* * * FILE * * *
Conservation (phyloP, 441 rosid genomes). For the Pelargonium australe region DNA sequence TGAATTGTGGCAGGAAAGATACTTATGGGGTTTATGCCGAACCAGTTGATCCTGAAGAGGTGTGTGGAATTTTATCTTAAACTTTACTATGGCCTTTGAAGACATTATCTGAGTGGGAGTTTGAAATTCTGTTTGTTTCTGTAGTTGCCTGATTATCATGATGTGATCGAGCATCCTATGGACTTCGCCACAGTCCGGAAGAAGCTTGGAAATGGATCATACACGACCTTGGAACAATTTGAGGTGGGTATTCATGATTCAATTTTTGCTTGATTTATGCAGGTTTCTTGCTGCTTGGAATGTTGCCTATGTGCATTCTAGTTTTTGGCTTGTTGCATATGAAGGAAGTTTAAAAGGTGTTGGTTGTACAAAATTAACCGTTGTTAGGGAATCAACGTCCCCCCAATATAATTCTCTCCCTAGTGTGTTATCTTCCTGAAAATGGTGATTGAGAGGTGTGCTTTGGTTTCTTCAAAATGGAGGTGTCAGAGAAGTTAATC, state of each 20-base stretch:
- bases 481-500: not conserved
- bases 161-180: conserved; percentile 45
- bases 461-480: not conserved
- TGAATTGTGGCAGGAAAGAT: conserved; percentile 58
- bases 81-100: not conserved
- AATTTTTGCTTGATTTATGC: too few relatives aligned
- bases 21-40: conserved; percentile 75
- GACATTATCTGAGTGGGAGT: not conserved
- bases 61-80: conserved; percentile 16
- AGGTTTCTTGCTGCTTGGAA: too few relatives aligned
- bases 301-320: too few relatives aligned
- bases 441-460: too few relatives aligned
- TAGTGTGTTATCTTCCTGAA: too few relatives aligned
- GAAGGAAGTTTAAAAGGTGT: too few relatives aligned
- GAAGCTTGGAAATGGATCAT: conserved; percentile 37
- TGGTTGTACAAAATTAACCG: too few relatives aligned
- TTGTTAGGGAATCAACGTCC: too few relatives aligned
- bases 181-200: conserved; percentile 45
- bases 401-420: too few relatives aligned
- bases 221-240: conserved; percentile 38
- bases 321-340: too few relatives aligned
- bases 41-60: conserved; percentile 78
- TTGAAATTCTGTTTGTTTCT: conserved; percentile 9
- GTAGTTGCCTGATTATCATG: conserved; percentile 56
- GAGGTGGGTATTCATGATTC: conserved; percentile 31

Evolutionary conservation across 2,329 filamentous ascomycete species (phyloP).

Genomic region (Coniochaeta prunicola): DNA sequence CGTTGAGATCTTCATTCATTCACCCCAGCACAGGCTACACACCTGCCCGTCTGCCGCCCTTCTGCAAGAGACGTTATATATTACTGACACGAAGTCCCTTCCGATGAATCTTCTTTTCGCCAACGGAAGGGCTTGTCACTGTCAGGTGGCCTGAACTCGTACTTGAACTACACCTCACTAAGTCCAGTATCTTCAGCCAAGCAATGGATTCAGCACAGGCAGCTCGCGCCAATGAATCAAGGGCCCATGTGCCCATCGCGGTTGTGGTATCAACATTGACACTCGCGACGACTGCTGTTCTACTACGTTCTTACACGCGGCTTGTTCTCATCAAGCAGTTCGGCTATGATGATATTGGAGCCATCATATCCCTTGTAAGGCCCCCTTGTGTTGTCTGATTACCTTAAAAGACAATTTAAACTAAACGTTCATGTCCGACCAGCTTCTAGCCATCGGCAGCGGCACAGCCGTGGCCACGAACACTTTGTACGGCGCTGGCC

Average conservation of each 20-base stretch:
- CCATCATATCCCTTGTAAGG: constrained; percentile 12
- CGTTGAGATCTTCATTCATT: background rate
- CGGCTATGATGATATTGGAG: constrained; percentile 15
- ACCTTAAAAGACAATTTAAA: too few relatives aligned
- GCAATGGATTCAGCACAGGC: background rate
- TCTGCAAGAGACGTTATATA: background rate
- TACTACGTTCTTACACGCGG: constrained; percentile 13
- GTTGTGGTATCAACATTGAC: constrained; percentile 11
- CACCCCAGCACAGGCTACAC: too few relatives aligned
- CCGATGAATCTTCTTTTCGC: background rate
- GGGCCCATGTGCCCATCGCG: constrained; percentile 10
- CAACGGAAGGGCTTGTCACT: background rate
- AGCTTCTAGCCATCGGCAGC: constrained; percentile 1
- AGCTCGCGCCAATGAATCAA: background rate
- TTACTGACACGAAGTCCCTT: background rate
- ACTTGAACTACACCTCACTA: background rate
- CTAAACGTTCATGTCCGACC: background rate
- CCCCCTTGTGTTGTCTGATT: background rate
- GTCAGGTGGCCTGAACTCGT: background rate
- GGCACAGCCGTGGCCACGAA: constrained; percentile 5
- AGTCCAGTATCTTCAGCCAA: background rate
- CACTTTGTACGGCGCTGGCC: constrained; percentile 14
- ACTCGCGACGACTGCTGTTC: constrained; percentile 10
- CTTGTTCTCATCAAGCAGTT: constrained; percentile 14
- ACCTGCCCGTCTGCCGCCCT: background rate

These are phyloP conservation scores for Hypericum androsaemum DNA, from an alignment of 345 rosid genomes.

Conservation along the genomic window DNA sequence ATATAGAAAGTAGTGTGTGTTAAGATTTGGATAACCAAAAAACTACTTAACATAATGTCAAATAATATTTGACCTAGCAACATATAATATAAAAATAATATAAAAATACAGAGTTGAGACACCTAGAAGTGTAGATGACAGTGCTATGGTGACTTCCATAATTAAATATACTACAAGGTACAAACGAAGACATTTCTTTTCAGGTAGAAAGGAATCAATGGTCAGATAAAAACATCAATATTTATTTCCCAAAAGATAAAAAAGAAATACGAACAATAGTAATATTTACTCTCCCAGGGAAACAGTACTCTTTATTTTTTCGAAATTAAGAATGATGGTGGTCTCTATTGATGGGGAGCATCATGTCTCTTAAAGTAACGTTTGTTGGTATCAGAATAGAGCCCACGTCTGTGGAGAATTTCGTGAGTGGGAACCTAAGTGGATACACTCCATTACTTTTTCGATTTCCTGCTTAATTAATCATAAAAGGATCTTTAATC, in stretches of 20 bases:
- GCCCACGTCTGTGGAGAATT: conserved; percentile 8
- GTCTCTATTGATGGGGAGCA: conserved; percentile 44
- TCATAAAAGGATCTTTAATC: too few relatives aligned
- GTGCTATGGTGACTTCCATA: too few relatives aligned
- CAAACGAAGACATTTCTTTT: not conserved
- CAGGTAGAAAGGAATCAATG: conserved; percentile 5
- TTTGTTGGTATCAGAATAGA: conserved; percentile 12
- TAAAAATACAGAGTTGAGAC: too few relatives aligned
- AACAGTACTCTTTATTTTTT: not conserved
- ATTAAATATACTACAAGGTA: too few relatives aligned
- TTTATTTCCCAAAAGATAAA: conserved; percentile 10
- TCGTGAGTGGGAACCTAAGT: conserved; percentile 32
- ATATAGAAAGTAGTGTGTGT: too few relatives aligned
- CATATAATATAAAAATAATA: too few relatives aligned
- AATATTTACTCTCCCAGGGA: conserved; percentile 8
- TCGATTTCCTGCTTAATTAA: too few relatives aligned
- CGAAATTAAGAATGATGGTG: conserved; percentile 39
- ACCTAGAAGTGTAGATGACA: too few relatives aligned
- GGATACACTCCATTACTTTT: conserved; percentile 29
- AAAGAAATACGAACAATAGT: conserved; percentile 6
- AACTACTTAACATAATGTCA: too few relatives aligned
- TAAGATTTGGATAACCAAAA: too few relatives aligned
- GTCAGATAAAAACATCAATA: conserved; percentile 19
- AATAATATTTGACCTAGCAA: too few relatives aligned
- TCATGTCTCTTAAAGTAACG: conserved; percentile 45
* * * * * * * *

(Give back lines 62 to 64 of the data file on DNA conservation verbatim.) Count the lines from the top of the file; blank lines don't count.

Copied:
- CAGGTAGAAAGGAATCAATG: conserved; percentile 5
- TTTGTTGGTATCAGAATAGA: conserved; percentile 12
- TAAAAATACAGAGTTGAGAC: too few relatives aligned